1.8.14

The Invisibles

I just checked and it's been five years since I read the first volume of The Invisibles. I picked up the rest of the series recently and started without going back to the beginning, and relaxed into it a lot easier this time around. It's a book you learn how to read, and I mostly did so by learning to let go of the need to make sense of everything. Having finished the series, I only have a vague idea of how the plot all fits together, and more importantly, no great desire to expend the mental energy to work it out. Warren Ellis, in his blurb for the final book, describes the series as like pop music: "about everything and nothing". The meaning is in the moment, and doesn't last much beyond it.

The series is built on an everlasting battle between order and chaos, and its evident which side Grant Morrison is on. Not being the impressionable undergrad the series is (overtly, judging by the end of the penultimate issue) aiming for, I found the anarchist politics in the book unmoving. To borrow John Gray borrowing Isaiah Berlin, liberty and security (more mundane terms for chaos and order) are both precious but also both incommensurable. They clash frequently, and the balance between them is the job of politics (rather than philosophy) to resolve. None of that subtlety is present in The Invisibles, but then Morrison's anarchy is less about the political and more about the personal.

The series champions individualism more than anything – the ability to author your sense of self, frequently against the prevailing culture you find yourself in. Conformity is a burden to be liberated from. The evil Archons are "only all the things you left outside when you were building your little house called me". This line could refer to the social norms cast off as you construct your subjectivity, but the representation of the Archons as Lovecraftian monsters adds a more interesting gloss. A self made without reference to the world around you ("don't believe nothing you hear, trust what you know") is in some way ungrounded, a void. And reality can come to bite you as a result.

These ambiguities are rarely dwelt on throughout the series. One of the most interesting developments is King Mob's growing discomfort with the way his strong character can dominate over others, undermining his anarchist principles. This is ripe territory for a book about anarchism to explore, since one of the basic criticisms of the idea is that human beings create informal hierarchies even when formal ones are stripped away – so that even radically equal communities often end up with the more vocal and assertive out on top. However, King Mob's struggles with this dilemma (and his dependence on violence) are only briefly dealt with.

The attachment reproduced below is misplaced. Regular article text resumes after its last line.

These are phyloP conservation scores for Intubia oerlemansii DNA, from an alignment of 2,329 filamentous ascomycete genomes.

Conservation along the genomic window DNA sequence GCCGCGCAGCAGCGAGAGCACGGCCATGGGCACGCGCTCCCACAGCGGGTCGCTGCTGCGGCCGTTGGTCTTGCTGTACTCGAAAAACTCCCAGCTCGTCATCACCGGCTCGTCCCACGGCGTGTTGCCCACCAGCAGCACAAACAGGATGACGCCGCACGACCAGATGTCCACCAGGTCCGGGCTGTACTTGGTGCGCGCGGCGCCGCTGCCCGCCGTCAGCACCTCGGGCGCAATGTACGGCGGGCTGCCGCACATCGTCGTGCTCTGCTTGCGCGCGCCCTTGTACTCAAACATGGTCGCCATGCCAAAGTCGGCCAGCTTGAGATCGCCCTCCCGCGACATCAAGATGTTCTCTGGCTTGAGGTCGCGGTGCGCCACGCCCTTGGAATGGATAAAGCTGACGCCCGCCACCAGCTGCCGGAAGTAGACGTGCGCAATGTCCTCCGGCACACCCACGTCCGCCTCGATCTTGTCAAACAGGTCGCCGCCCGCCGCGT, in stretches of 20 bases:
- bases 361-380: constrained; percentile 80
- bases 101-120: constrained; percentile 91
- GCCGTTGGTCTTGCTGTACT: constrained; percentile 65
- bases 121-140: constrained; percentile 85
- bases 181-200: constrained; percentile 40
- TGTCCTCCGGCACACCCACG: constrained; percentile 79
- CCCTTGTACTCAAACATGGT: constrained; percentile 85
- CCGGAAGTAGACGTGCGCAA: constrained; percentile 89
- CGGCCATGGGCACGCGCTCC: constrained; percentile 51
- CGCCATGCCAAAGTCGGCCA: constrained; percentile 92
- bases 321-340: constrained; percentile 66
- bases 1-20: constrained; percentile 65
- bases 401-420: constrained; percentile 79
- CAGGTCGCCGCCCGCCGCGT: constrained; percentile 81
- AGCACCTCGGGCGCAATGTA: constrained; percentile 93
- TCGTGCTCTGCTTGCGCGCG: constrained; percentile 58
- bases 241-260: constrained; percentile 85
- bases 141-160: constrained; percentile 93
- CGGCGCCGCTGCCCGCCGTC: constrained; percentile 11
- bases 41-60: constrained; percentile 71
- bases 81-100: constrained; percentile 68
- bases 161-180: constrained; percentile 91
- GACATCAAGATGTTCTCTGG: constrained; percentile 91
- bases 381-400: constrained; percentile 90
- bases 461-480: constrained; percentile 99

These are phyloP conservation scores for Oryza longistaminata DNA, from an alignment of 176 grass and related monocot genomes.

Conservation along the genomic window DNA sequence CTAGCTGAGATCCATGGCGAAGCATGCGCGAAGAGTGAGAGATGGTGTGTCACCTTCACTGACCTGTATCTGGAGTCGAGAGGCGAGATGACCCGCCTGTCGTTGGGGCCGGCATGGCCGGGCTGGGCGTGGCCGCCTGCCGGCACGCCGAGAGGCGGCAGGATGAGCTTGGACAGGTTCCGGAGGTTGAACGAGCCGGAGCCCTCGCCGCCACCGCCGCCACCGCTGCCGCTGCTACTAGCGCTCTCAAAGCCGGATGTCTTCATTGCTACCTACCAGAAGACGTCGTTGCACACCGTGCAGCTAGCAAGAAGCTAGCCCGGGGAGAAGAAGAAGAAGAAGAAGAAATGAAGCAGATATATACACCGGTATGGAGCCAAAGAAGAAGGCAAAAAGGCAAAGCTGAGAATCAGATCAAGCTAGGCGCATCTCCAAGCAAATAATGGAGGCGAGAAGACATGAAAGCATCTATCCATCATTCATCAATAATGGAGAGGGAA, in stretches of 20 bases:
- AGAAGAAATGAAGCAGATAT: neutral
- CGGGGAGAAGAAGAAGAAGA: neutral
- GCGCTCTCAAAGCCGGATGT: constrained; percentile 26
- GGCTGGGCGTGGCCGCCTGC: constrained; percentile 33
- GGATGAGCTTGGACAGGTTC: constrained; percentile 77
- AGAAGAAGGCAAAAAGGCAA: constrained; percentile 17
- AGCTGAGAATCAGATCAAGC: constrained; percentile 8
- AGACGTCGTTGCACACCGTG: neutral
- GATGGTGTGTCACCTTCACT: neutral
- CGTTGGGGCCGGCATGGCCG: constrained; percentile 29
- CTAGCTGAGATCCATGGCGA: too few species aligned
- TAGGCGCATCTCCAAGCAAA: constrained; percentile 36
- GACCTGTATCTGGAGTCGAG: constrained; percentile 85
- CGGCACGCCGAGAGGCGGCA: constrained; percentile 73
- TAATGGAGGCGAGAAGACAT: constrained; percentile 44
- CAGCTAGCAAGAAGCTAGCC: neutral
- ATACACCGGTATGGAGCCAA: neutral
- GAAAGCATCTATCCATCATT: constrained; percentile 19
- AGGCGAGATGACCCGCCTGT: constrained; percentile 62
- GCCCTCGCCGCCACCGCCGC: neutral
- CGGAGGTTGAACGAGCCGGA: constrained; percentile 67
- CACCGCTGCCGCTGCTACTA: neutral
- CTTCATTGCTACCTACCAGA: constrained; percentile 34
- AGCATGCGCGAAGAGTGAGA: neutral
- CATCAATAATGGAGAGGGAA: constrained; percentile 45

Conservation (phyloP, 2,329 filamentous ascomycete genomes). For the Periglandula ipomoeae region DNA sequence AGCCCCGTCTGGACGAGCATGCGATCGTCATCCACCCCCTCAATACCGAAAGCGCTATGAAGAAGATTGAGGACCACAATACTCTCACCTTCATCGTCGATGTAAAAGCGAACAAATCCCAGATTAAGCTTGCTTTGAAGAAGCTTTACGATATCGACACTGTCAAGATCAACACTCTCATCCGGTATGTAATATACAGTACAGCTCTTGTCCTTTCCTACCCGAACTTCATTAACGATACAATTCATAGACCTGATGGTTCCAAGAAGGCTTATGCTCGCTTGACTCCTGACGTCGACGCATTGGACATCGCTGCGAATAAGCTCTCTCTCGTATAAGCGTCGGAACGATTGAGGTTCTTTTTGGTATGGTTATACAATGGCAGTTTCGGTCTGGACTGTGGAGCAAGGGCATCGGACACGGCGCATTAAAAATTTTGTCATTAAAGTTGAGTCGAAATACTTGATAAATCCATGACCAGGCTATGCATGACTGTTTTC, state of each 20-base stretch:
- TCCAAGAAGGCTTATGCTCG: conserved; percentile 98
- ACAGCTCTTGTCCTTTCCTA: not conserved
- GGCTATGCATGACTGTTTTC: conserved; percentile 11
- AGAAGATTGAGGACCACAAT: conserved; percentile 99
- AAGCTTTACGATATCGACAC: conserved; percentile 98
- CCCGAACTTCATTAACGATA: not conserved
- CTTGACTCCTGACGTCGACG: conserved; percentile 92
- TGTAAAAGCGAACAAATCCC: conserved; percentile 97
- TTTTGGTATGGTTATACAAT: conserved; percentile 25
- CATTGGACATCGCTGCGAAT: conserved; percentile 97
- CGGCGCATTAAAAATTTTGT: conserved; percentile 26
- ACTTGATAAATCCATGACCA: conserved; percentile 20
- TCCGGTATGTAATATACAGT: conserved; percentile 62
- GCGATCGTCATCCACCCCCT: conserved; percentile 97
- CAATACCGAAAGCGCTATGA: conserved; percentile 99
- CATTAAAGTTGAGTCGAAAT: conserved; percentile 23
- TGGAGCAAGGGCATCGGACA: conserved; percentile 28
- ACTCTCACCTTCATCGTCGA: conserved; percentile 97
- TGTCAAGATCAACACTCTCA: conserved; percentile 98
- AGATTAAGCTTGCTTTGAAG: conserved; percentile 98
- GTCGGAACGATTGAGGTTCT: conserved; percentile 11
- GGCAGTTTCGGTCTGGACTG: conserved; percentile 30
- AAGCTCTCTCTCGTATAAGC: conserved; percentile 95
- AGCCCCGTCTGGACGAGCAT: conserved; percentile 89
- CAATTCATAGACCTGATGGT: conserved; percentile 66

Likewise, Ragged Robin's anarchist ideals are also shaken by her masochistic sexuality – the discovery that she enjoys being dominated by King Mob in bed. Again, this would have been fascinating to delve into. Is such a sexuality socially constructed by a patriarchal society and therefore to be repudiated, or is such repression incompatible with a liberated spirit? Can a moral defence of BDSM be developed (that it's about trust rather than power, for example) or is that unnecessary? Morrison chooses to deal with Robin's conflict through metaphor (a telepathic war with Mr Quimper) where much of the nuance of the issue is lost.

Morrison states at the end a conviction that "we made gods and jailers because we felt small and ashamed and alone". The line rings truer for gods than for jailers, which underlines the way Morrison's liberty is personal rather than political. As an aside, good luck trying to explain the origin of justice with reference to human psychology, I think you'll always get different answers. Adam Smith for example thought it was linked to a sense of resentment. David Hume probably had the right idea all along in seeing justice as established by convention and as a result of its utility.

But if Morrison commits to renouncing the moral and political institutions that structure our lives as members of society, he also cleverly undercuts himself with the final pun on "sentence". His book is another exhortation, another imposition on the reader's sense of self. And the reader is free to spurn its sentence.

Which is exactly what I plan to do.

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